Page:Popular Science Monthly Volume 34.djvu/831

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ON THE CAUSES OF VARIATION.

ment, passes away, the better for all concerned. It is one more of those wonders of which Byron wrote:

"Thus saith the preacher, 'Naught beneath the sun
Is new,' yet still from change to change we run;
What varied wonders tempt us as they pass!
The cow-pox, tractors, galvanism, and gas
In turns appear, to make the vulgar stare.
Till the swollen bubble bursts — and all is air!"

 — English Bards and Scotch Reviewers.


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ON THE CAUSES OF VARIATION.[1]

By C. V. RILEY, Ph.D., United States Entomologist.

II. — Concluded.

HAVING thus summarily indicated those factors of evolution associated with genesis and which are essentially physiological, however much psychical phenomena may co-operate, we may touch upon the more purely psychical factors or those pertaining to the growth and use of mind, employing the term to express those neural phenomena traceable to the medium of the brain. Their importance in evolution increases with increasing cephalization and complexity of nerve system. For the present purpose, however, it is with the objective side of psychology, or what may be called psycho-physiology, that we must deal.

Psychical — Use and Disuse. — Full consideration of the effect of use and disuse involves a discussion, not only of the question of the transmission of acquired structures, but of the influence of individual effort and of necessity — i. e., a consideration of the essentially Lamarckian factors in evolution. The occasion will not permit me to do full justice to these subjects. That functionally produced modifications are inherited as the great assumption upon which Lamarck founded his theory of evolution. Many able naturalists have insisted on it, and in my judgment there should no longer be any doubt whatever of the fact, not only so far as grosser structure is concerned, but brain-structure likewise. No question is of more moment in the whole range of biology, and especially biologic philosophy, and Spencer has well pointed out that on the answer to it will depend largely the sciences of psychology, ethics, and sociology. Weismann, Lankester, and others deny hereditary power in such modifications, the former believing that hereditary modification can result only from changes in the germ plasma, i. e., are virtually congenital. Natural selection, according to this view, plays upon the germ plasma; but I have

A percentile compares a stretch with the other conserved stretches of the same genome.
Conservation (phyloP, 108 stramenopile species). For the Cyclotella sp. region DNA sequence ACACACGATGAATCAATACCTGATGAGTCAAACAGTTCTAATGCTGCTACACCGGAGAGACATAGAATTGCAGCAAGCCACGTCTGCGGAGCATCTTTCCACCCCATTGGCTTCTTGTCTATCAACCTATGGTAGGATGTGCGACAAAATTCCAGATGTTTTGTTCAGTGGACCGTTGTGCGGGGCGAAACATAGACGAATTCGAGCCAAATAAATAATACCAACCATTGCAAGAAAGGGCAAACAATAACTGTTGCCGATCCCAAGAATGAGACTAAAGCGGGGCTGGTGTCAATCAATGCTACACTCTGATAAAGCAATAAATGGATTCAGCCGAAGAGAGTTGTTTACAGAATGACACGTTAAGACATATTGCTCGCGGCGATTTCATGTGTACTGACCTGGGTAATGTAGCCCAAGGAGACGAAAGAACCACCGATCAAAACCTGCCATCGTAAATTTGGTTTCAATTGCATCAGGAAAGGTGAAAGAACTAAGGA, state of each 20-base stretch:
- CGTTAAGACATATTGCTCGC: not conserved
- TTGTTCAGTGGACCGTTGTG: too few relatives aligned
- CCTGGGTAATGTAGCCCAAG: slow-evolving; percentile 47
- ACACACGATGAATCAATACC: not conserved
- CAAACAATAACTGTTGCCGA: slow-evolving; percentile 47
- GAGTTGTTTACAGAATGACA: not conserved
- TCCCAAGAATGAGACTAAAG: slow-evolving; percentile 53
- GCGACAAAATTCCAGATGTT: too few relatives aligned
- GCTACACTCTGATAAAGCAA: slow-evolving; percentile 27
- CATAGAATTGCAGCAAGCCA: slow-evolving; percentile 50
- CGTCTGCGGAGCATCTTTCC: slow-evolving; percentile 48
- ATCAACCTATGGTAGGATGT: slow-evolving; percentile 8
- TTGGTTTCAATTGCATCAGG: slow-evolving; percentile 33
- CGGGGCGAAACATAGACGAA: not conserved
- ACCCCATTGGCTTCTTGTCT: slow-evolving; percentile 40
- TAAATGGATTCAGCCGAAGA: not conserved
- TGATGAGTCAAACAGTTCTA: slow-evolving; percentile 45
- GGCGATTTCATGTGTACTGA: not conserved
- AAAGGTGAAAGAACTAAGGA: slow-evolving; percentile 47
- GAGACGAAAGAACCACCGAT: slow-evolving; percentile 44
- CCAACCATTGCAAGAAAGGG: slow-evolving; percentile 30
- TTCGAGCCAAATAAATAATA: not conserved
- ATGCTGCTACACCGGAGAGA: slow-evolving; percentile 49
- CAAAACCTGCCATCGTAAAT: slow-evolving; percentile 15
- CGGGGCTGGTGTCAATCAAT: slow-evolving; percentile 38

1. From the address of the Vice-President of Section F of the American Association for the Advancement of Science, delivered at the Cleveland meeting, August, 1888.